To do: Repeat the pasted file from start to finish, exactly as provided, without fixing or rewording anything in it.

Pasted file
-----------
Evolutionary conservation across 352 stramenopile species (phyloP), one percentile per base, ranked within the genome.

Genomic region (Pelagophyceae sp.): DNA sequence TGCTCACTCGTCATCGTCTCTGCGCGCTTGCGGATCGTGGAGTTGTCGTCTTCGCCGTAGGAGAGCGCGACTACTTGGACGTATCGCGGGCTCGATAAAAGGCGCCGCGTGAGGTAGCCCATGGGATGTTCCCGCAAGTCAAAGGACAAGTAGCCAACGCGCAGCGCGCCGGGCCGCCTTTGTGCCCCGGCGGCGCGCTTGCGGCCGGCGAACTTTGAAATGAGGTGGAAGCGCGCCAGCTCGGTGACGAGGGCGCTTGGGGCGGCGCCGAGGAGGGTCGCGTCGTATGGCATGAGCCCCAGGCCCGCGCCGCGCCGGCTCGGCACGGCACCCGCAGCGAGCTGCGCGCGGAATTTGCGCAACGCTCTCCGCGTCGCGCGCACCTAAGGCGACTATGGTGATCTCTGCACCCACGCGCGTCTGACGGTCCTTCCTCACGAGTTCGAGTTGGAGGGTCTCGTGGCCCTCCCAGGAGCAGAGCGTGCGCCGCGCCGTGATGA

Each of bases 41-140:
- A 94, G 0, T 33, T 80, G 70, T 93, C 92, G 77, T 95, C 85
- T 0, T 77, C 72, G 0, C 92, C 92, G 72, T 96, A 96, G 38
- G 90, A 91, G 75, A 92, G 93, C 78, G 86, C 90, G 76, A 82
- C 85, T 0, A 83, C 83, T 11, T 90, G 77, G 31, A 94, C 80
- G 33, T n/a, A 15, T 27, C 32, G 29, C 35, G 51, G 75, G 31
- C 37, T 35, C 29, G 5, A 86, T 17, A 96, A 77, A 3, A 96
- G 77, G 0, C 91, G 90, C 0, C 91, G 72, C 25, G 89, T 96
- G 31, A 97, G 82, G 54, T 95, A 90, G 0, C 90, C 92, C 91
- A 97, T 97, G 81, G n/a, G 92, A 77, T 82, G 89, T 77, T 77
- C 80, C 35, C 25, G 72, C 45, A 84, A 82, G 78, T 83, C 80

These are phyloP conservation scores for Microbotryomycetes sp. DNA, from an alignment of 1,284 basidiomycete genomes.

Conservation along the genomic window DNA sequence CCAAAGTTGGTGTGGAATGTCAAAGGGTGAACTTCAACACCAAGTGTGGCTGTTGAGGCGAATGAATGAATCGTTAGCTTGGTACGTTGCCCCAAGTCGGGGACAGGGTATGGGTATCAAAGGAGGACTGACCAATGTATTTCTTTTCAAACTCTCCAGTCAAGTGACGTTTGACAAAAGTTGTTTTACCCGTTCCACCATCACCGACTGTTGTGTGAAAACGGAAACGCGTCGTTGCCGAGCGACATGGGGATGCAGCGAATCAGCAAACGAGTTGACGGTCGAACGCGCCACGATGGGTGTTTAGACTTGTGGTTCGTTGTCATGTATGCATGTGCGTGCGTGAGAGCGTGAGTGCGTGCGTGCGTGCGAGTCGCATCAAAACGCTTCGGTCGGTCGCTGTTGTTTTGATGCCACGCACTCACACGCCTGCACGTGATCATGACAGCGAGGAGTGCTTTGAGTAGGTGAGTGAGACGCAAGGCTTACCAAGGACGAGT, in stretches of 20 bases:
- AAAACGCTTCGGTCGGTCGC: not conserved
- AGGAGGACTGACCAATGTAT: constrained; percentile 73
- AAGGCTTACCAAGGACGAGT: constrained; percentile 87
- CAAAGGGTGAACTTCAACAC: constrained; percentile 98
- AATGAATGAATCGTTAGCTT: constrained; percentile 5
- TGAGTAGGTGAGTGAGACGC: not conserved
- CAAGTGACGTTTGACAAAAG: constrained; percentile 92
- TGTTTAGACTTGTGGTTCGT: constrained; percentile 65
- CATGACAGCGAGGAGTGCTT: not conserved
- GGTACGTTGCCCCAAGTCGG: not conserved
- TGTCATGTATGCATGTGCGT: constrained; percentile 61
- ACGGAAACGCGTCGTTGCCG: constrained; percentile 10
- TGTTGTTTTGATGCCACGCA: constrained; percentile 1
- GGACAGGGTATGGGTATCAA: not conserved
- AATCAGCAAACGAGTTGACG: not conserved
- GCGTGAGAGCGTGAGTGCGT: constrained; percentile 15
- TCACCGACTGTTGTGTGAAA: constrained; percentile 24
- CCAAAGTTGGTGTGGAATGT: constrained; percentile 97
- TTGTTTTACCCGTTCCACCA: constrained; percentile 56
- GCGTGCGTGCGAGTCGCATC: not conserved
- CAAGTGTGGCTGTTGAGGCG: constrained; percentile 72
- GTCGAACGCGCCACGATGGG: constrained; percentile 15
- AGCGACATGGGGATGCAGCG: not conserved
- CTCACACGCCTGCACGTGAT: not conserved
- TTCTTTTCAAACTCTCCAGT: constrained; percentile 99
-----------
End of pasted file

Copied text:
Evolutionary conservation across 352 stramenopile species (phyloP), one percentile per base, ranked within the genome.

Genomic region (Pelagophyceae sp.): DNA sequence TGCTCACTCGTCATCGTCTCTGCGCGCTTGCGGATCGTGGAGTTGTCGTCTTCGCCGTAGGAGAGCGCGACTACTTGGACGTATCGCGGGCTCGATAAAAGGCGCCGCGTGAGGTAGCCCATGGGATGTTCCCGCAAGTCAAAGGACAAGTAGCCAACGCGCAGCGCGCCGGGCCGCCTTTGTGCCCCGGCGGCGCGCTTGCGGCCGGCGAACTTTGAAATGAGGTGGAAGCGCGCCAGCTCGGTGACGAGGGCGCTTGGGGCGGCGCCGAGGAGGGTCGCGTCGTATGGCATGAGCCCCAGGCCCGCGCCGCGCCGGCTCGGCACGGCACCCGCAGCGAGCTGCGCGCGGAATTTGCGCAACGCTCTCCGCGTCGCGCGCACCTAAGGCGACTATGGTGATCTCTGCACCCACGCGCGTCTGACGGTCCTTCCTCACGAGTTCGAGTTGGAGGGTCTCGTGGCCCTCCCAGGAGCAGAGCGTGCGCCGCGCCGTGATGA

Each of bases 41-140:
- A 94, G 0, T 33, T 80, G 70, T 93, C 92, G 77, T 95, C 85
- T 0, T 77, C 72, G 0, C 92, C 92, G 72, T 96, A 96, G 38
- G 90, A 91, G 75, A 92, G 93, C 78, G 86, C 90, G 76, A 82
- C 85, T 0, A 83, C 83, T 11, T 90, G 77, G 31, A 94, C 80
- G 33, T n/a, A 15, T 27, C 32, G 29, C 35, G 51, G 75, G 31
- C 37, T 35, C 29, G 5, A 86, T 17, A 96, A 77, A 3, A 96
- G 77, G 0, C 91, G 90, C 0, C 91, G 72, C 25, G 89, T 96
- G 31, A 97, G 82, G 54, T 95, A 90, G 0, C 90, C 92, C 91
- A 97, T 97, G 81, G n/a, G 92, A 77, T 82, G 89, T 77, T 77
- C 80, C 35, C 25, G 72, C 45, A 84, A 82, G 78, T 83, C 80

These are phyloP conservation scores for Microbotryomycetes sp. DNA, from an alignment of 1,284 basidiomycete genomes.

Conservation along the genomic window DNA sequence CCAAAGTTGGTGTGGAATGTCAAAGGGTGAACTTCAACACCAAGTGTGGCTGTTGAGGCGAATGAATGAATCGTTAGCTTGGTACGTTGCCCCAAGTCGGGGACAGGGTATGGGTATCAAAGGAGGACTGACCAATGTATTTCTTTTCAAACTCTCCAGTCAAGTGACGTTTGACAAAAGTTGTTTTACCCGTTCCACCATCACCGACTGTTGTGTGAAAACGGAAACGCGTCGTTGCCGAGCGACATGGGGATGCAGCGAATCAGCAAACGAGTTGACGGTCGAACGCGCCACGATGGGTGTTTAGACTTGTGGTTCGTTGTCATGTATGCATGTGCGTGCGTGAGAGCGTGAGTGCGTGCGTGCGTGCGAGTCGCATCAAAACGCTTCGGTCGGTCGCTGTTGTTTTGATGCCACGCACTCACACGCCTGCACGTGATCATGACAGCGAGGAGTGCTTTGAGTAGGTGAGTGAGACGCAAGGCTTACCAAGGACGAGT, in stretches of 20 bases:
- AAAACGCTTCGGTCGGTCGC: not conserved
- AGGAGGACTGACCAATGTAT: constrained; percentile 73
- AAGGCTTACCAAGGACGAGT: constrained; percentile 87
- CAAAGGGTGAACTTCAACAC: constrained; percentile 98
- AATGAATGAATCGTTAGCTT: constrained; percentile 5
- TGAGTAGGTGAGTGAGACGC: not conserved
- CAAGTGACGTTTGACAAAAG: constrained; percentile 92
- TGTTTAGACTTGTGGTTCGT: constrained; percentile 65
- CATGACAGCGAGGAGTGCTT: not conserved
- GGTACGTTGCCCCAAGTCGG: not conserved
- TGTCATGTATGCATGTGCGT: constrained; percentile 61
- ACGGAAACGCGTCGTTGCCG: constrained; percentile 10
- TGTTGTTTTGATGCCACGCA: constrained; percentile 1
- GGACAGGGTATGGGTATCAA: not conserved
- AATCAGCAAACGAGTTGACG: not conserved
- GCGTGAGAGCGTGAGTGCGT: constrained; percentile 15
- TCACCGACTGTTGTGTGAAA: constrained; percentile 24
- CCAAAGTTGGTGTGGAATGT: constrained; percentile 97
- TTGTTTTACCCGTTCCACCA: constrained; percentile 56
- GCGTGCGTGCGAGTCGCATC: not conserved
- CAAGTGTGGCTGTTGAGGCG: constrained; percentile 72
- GTCGAACGCGCCACGATGGG: constrained; percentile 15
- AGCGACATGGGGATGCAGCG: not conserved
- CTCACACGCCTGCACGTGAT: not conserved
- TTCTTTTCAAACTCTCCAGT: constrained; percentile 99